“For he who is not against us is for us.” Mark 9:40

    “Whoever is not with me is against me, and whoever does not gather with me scatters.” Matthew 12:30

  19. Ray Hartwell

    Thanks for your spiritual courage to be authentic. I share your yearning.

  20. This is such an incredible article. Thank you so much for sharing it Suzanne. I think you have identified and articulated the problem well, but more importantly you are allowing God to use you to bring about a solution (by being the solution). I am both inspired and challenged by your words. As I grow as a Chrustian, I realize more and more, that God calls us to unity not uniformity. And as an Adventist, Unity is one of our fundamental beliefs. In the words if Jesus, “By this all will know that you are My disciples, if you have love for one another.” (John 3:35).
    #LookingInTheMirror

  21. Melva Garrett

    Suzanne,
    Thank you. I could have written that article myself as everything you have said about the happenings in our church I, too, have observed. My heart has also been breaking for years. Like you, I have to keep looking into the mirror only to find, at times, that I become part of the problem.

    So proud of you. May God continue to keep you heart and eyes open to His calling for us as individuals and as a church. Mel

  22. Justin

    This, what you have said, is exactely the message Paul was trying to get across when he wrote his letter to the Corinthians. Good job with bringing this same message to the present.

  23. Thanks for being honest and sharing your heart. This was very thought-provoking.

  24. ian

    although you wrote this ten months ago, i’m just reading it now. Wonderful article! i too won’t choose sides; i’ll choose both sides, and i’ll choose love. May God continue to bless you for sharing this with us!

  25. Cristian

    The only way to unite is to follow Jesus on his mission. He is the one who will unite us. Anything else we focus on will divide us. Every effort on our part to tear down the divide will end up in building a new divide. Let him unite us if we choose to focus on his mission.

  26. Marvin Marcelino

    in 1993, an AY church leader came to me, and asked to help the conflict among young people of that church. So they went for a retreat, i though i knew all the answer as young Theologian, so I drop the best prescription, “love one another.” The next thing they said shocked me to my core belief and knowledge. I They threw the hardest question, “HOW?”

    I got obsessed and did not stop searching the answer, but i knew where to start – the Bible. after many years the material was born. ONE ANOTHERING, a Biblical Guide To A Better Christian Relations. I tested the biblical principles at the first school where the students reports and discipline is coming of the chart. I told my co-Bible teachers. You teach the vertical principle (man to God) and i will teach the horizontal principles (man to man). praise God student disciplines went down, school atmosphere is lovely. I used the material in the church being the chaplain too.

    In short, we are all too good on doctrines and must one do, but lacking in “how to” and applications. It is high time to bring this in front and talk about it, as we did in that Adventist school in the Philippines.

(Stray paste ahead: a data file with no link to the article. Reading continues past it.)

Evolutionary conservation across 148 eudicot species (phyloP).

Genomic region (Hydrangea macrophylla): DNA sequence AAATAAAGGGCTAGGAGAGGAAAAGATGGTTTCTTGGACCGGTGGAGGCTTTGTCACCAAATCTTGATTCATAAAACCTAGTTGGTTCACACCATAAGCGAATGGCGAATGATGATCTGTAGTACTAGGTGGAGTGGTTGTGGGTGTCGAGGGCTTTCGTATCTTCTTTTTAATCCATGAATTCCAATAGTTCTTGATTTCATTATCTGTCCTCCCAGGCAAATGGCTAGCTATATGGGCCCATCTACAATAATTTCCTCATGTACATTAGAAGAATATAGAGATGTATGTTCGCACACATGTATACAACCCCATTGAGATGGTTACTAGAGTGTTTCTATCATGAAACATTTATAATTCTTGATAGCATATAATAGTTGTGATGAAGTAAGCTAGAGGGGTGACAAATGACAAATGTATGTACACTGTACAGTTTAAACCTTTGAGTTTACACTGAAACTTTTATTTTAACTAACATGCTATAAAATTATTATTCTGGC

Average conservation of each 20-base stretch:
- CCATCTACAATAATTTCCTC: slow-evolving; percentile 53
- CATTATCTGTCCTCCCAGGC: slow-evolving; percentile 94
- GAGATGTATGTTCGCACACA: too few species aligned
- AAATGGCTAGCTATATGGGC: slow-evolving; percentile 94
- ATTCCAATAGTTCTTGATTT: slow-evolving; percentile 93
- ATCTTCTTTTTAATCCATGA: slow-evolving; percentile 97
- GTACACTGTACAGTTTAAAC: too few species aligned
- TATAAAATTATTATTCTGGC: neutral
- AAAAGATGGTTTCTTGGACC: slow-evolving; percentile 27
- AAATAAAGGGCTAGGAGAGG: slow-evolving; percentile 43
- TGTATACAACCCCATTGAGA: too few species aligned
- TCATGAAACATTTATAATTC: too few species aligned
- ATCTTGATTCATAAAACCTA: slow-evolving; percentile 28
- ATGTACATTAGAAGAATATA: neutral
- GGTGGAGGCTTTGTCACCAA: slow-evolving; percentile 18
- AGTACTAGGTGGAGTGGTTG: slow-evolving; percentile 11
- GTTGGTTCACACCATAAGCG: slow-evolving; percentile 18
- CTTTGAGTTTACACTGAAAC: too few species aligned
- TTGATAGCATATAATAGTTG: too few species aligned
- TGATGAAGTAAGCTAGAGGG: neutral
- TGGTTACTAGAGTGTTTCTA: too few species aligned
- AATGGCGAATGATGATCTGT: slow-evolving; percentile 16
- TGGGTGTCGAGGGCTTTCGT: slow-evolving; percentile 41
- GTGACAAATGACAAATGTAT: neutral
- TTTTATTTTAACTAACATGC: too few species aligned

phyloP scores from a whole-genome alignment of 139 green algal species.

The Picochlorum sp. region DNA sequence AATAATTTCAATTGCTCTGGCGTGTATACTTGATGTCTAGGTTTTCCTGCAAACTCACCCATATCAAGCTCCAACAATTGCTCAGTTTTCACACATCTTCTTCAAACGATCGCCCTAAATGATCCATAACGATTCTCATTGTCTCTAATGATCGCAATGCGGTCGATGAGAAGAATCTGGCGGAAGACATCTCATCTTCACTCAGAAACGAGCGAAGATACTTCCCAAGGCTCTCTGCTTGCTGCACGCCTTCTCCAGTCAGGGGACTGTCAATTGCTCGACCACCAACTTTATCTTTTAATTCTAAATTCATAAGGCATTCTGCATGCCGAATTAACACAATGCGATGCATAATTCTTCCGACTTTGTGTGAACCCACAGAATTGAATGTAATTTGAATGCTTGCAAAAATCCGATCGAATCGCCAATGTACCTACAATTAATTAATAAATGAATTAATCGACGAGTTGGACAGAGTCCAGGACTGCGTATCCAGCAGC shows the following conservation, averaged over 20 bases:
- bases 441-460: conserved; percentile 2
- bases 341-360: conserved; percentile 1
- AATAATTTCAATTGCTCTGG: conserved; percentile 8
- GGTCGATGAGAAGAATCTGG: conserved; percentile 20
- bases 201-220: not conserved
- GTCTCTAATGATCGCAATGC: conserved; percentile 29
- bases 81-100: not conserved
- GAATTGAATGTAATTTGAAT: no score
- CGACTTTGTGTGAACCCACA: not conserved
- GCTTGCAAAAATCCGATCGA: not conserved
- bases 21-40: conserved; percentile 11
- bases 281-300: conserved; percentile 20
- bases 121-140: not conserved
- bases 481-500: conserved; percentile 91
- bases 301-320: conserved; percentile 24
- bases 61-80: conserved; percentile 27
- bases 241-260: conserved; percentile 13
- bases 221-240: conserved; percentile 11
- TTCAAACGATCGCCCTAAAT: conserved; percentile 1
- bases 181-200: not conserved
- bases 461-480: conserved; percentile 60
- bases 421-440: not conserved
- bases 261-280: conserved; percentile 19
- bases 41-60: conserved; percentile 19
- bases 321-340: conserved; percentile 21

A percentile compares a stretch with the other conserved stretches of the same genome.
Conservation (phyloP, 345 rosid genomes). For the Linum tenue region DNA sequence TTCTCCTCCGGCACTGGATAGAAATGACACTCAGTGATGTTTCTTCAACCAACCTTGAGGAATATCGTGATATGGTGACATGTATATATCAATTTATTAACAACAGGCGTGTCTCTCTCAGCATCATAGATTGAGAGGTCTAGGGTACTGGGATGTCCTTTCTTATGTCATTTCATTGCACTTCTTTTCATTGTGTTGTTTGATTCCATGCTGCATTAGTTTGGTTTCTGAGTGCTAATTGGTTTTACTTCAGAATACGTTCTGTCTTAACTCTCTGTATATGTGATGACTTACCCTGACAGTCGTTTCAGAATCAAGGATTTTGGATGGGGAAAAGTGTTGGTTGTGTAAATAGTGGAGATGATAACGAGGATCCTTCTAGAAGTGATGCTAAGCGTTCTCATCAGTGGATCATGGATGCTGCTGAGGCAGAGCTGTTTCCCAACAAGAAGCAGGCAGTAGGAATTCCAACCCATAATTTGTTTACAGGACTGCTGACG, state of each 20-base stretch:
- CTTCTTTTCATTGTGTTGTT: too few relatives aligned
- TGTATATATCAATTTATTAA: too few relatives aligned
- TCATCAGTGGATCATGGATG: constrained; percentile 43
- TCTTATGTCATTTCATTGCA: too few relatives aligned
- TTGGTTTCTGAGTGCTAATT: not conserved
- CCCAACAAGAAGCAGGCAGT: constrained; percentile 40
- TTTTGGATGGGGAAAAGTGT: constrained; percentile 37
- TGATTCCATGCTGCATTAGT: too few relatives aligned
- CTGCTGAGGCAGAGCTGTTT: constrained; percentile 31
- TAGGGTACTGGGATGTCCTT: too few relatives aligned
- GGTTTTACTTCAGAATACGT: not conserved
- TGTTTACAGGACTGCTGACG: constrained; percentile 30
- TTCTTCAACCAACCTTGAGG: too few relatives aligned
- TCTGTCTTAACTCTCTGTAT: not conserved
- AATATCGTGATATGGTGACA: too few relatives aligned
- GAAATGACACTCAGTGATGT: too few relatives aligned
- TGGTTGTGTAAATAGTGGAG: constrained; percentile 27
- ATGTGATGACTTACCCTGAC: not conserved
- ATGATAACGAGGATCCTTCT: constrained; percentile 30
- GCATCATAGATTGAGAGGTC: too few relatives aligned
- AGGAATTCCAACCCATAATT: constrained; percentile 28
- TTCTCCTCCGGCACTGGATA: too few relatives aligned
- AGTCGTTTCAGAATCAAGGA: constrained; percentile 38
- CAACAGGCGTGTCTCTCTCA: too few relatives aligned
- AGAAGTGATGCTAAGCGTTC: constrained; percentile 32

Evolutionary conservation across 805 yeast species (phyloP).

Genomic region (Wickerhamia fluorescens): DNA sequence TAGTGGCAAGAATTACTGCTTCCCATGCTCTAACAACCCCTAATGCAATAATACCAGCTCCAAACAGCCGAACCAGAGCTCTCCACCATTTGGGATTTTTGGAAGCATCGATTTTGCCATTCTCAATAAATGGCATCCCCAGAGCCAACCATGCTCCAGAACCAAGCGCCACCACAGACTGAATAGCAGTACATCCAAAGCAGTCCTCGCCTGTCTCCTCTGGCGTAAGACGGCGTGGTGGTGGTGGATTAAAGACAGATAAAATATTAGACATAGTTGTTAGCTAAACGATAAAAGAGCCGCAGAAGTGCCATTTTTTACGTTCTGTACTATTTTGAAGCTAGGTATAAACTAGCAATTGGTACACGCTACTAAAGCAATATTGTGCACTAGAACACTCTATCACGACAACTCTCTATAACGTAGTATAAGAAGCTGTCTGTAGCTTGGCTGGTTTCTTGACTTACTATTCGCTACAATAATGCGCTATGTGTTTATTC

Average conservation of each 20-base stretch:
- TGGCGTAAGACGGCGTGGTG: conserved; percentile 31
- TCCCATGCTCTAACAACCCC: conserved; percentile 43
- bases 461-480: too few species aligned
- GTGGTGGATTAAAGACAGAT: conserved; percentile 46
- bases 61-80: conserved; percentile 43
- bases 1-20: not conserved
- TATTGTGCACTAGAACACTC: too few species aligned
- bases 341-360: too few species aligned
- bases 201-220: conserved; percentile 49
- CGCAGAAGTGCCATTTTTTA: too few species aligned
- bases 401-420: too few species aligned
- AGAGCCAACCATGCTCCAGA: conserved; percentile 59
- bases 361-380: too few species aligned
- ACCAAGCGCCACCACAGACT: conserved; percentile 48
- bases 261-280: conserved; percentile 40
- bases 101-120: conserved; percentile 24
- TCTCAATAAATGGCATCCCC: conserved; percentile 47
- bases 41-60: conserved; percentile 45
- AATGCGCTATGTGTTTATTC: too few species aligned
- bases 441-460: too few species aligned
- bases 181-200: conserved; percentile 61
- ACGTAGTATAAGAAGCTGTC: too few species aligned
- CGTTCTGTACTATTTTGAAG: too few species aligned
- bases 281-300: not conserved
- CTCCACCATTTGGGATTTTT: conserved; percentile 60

I have not stopped, i actually brought the material here in Thailand for the church to learn and have a better relationship to each other. you may want to test it in a small church in your place and see true change.

  27. Abner L. Perales

    Would you let me translate this to Spanish? I think we are as divided overseas. And yet, there are a lot more like you, wanting to have a true relationship with God. May He continue carrying you in this hard to walk road.

    • O

      Hi Abner! Yes, feel free to translate it into Spanish and share the article. I’m thankful you found this helpful. May God bless you as well!

  28. Phil

    How to kill the church in one easy step: “Keep doing what you’ve been doing.” I’ve done a bit of reading on the topic of bullying over the years. Since adventists are human they are not immune to this scourge that affects our population. Bullying in school continues to injure young people. In the wider world, students grow into adults and leave the bullies of the schoolyard behind. In the SDA world, we grow up with the church bullies and then we all live in close contact because of the subculture of adventism. Adventists bully each other without mercy. It happens to pastors. It happens to teachers. It happens to local church leaders, and yes, the youth. It can come from the congregation or from the conference office. Or it can come from the pulpit. Kindness and compassion are often absent. I’ve seen this in board meetings and hallway meetings. After all, there are agendas to be moved forward. The gospel should be our only agenda. The adventist message WILL endure to the end. The Adventist Church? Prophecy IS conditional! It’s tragic that we have to ask “how do we show love?” Are we so far off the path that we don’t know how to love? If we don’t have love, then we are no different than the world. It is politics as usual. A sad commentary. We are indeed heading into a time of agonizing conflict. We know the wheat and tares must grow together. Choose to be the wheat. Choose to love. Choose kindness and compassion. Stop the bullying and start the healing.